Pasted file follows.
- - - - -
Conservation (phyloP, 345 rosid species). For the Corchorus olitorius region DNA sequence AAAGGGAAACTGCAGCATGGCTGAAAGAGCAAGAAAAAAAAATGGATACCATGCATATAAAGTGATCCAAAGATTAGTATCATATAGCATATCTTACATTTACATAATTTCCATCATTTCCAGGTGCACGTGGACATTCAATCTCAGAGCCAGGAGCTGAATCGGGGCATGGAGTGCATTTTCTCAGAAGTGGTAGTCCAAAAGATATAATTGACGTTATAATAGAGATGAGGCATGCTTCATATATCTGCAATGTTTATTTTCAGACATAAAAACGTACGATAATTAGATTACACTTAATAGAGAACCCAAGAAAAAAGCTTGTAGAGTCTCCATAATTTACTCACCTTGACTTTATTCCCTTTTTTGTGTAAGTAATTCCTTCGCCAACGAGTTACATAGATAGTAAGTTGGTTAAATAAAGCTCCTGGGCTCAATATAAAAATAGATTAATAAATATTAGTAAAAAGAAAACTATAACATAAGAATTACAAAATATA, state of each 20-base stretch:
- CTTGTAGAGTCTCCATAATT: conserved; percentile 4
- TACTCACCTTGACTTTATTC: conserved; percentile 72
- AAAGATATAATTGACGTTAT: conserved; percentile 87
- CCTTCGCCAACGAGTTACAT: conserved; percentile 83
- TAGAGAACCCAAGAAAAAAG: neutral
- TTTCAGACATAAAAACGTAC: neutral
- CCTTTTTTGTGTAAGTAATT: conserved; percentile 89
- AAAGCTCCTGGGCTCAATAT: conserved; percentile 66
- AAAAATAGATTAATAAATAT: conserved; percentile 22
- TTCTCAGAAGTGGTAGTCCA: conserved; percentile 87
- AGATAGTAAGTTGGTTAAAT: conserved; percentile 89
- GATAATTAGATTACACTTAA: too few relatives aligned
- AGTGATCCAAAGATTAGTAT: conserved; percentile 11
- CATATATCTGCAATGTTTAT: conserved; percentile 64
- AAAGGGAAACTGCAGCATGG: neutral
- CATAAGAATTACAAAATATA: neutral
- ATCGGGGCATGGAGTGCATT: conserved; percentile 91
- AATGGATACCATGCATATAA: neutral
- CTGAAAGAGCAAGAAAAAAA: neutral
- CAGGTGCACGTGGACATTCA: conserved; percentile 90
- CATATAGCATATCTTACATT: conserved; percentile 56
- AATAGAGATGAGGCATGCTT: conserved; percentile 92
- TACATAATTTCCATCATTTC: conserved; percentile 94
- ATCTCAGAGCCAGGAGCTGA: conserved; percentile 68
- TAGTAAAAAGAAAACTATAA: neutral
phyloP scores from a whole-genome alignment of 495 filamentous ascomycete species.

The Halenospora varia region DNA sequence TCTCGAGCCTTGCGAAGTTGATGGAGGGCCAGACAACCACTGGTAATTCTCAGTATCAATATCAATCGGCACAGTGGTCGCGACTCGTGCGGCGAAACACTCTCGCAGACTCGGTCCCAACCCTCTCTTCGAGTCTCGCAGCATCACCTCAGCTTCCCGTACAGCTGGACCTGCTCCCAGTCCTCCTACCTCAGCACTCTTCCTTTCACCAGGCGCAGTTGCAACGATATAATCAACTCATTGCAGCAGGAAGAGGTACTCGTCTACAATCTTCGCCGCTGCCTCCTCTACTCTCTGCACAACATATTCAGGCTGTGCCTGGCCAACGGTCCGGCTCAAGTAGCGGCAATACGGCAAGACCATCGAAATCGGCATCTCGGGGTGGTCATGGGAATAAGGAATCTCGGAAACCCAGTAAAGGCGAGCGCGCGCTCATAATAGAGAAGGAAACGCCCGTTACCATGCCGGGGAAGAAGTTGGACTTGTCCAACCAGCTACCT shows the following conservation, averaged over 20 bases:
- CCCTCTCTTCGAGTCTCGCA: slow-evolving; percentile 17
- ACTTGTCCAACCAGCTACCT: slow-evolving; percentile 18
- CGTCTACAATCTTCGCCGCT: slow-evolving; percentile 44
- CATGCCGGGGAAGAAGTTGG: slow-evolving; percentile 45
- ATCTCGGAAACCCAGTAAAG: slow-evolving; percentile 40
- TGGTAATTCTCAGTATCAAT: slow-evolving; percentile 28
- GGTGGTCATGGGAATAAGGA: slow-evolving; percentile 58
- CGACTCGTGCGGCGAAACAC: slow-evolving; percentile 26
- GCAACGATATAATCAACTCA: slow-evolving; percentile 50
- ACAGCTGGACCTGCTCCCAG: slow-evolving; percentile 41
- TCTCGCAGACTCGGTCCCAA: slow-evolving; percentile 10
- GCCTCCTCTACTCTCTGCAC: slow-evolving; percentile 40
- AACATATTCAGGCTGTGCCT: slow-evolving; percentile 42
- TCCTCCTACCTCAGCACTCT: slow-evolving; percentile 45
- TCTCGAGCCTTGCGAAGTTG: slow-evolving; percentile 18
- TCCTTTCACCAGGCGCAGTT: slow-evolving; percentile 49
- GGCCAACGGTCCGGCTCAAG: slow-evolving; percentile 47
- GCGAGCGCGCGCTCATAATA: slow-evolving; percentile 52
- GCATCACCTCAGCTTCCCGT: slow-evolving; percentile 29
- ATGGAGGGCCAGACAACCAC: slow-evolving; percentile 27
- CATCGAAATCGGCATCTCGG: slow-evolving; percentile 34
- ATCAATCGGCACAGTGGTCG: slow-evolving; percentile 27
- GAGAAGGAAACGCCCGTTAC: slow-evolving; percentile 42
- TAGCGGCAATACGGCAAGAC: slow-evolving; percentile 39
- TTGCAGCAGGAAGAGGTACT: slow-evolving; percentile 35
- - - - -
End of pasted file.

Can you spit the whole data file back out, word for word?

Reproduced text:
Conservation (phyloP, 345 rosid species). For the Corchorus olitorius region DNA sequence AAAGGGAAACTGCAGCATGGCTGAAAGAGCAAGAAAAAAAAATGGATACCATGCATATAAAGTGATCCAAAGATTAGTATCATATAGCATATCTTACATTTACATAATTTCCATCATTTCCAGGTGCACGTGGACATTCAATCTCAGAGCCAGGAGCTGAATCGGGGCATGGAGTGCATTTTCTCAGAAGTGGTAGTCCAAAAGATATAATTGACGTTATAATAGAGATGAGGCATGCTTCATATATCTGCAATGTTTATTTTCAGACATAAAAACGTACGATAATTAGATTACACTTAATAGAGAACCCAAGAAAAAAGCTTGTAGAGTCTCCATAATTTACTCACCTTGACTTTATTCCCTTTTTTGTGTAAGTAATTCCTTCGCCAACGAGTTACATAGATAGTAAGTTGGTTAAATAAAGCTCCTGGGCTCAATATAAAAATAGATTAATAAATATTAGTAAAAAGAAAACTATAACATAAGAATTACAAAATATA, state of each 20-base stretch:
- CTTGTAGAGTCTCCATAATT: conserved; percentile 4
- TACTCACCTTGACTTTATTC: conserved; percentile 72
- AAAGATATAATTGACGTTAT: conserved; percentile 87
- CCTTCGCCAACGAGTTACAT: conserved; percentile 83
- TAGAGAACCCAAGAAAAAAG: neutral
- TTTCAGACATAAAAACGTAC: neutral
- CCTTTTTTGTGTAAGTAATT: conserved; percentile 89
- AAAGCTCCTGGGCTCAATAT: conserved; percentile 66
- AAAAATAGATTAATAAATAT: conserved; percentile 22
- TTCTCAGAAGTGGTAGTCCA: conserved; percentile 87
- AGATAGTAAGTTGGTTAAAT: conserved; percentile 89
- GATAATTAGATTACACTTAA: too few relatives aligned
- AGTGATCCAAAGATTAGTAT: conserved; percentile 11
- CATATATCTGCAATGTTTAT: conserved; percentile 64
- AAAGGGAAACTGCAGCATGG: neutral
- CATAAGAATTACAAAATATA: neutral
- ATCGGGGCATGGAGTGCATT: conserved; percentile 91
- AATGGATACCATGCATATAA: neutral
- CTGAAAGAGCAAGAAAAAAA: neutral
- CAGGTGCACGTGGACATTCA: conserved; percentile 90
- CATATAGCATATCTTACATT: conserved; percentile 56
- AATAGAGATGAGGCATGCTT: conserved; percentile 92
- TACATAATTTCCATCATTTC: conserved; percentile 94
- ATCTCAGAGCCAGGAGCTGA: conserved; percentile 68
- TAGTAAAAAGAAAACTATAA: neutral
phyloP scores from a whole-genome alignment of 495 filamentous ascomycete species.

The Halenospora varia region DNA sequence TCTCGAGCCTTGCGAAGTTGATGGAGGGCCAGACAACCACTGGTAATTCTCAGTATCAATATCAATCGGCACAGTGGTCGCGACTCGTGCGGCGAAACACTCTCGCAGACTCGGTCCCAACCCTCTCTTCGAGTCTCGCAGCATCACCTCAGCTTCCCGTACAGCTGGACCTGCTCCCAGTCCTCCTACCTCAGCACTCTTCCTTTCACCAGGCGCAGTTGCAACGATATAATCAACTCATTGCAGCAGGAAGAGGTACTCGTCTACAATCTTCGCCGCTGCCTCCTCTACTCTCTGCACAACATATTCAGGCTGTGCCTGGCCAACGGTCCGGCTCAAGTAGCGGCAATACGGCAAGACCATCGAAATCGGCATCTCGGGGTGGTCATGGGAATAAGGAATCTCGGAAACCCAGTAAAGGCGAGCGCGCGCTCATAATAGAGAAGGAAACGCCCGTTACCATGCCGGGGAAGAAGTTGGACTTGTCCAACCAGCTACCT shows the following conservation, averaged over 20 bases:
- CCCTCTCTTCGAGTCTCGCA: slow-evolving; percentile 17
- ACTTGTCCAACCAGCTACCT: slow-evolving; percentile 18
- CGTCTACAATCTTCGCCGCT: slow-evolving; percentile 44
- CATGCCGGGGAAGAAGTTGG: slow-evolving; percentile 45
- ATCTCGGAAACCCAGTAAAG: slow-evolving; percentile 40
- TGGTAATTCTCAGTATCAAT: slow-evolving; percentile 28
- GGTGGTCATGGGAATAAGGA: slow-evolving; percentile 58
- CGACTCGTGCGGCGAAACAC: slow-evolving; percentile 26
- GCAACGATATAATCAACTCA: slow-evolving; percentile 50
- ACAGCTGGACCTGCTCCCAG: slow-evolving; percentile 41
- TCTCGCAGACTCGGTCCCAA: slow-evolving; percentile 10
- GCCTCCTCTACTCTCTGCAC: slow-evolving; percentile 40
- AACATATTCAGGCTGTGCCT: slow-evolving; percentile 42
- TCCTCCTACCTCAGCACTCT: slow-evolving; percentile 45
- TCTCGAGCCTTGCGAAGTTG: slow-evolving; percentile 18
- TCCTTTCACCAGGCGCAGTT: slow-evolving; percentile 49
- GGCCAACGGTCCGGCTCAAG: slow-evolving; percentile 47
- GCGAGCGCGCGCTCATAATA: slow-evolving; percentile 52
- GCATCACCTCAGCTTCCCGT: slow-evolving; percentile 29
- ATGGAGGGCCAGACAACCAC: slow-evolving; percentile 27
- CATCGAAATCGGCATCTCGG: slow-evolving; percentile 34
- ATCAATCGGCACAGTGGTCG: slow-evolving; percentile 27
- GAGAAGGAAACGCCCGTTAC: slow-evolving; percentile 42
- TAGCGGCAATACGGCAAGAC: slow-evolving; percentile 39
- TTGCAGCAGGAAGAGGTACT: slow-evolving; percentile 35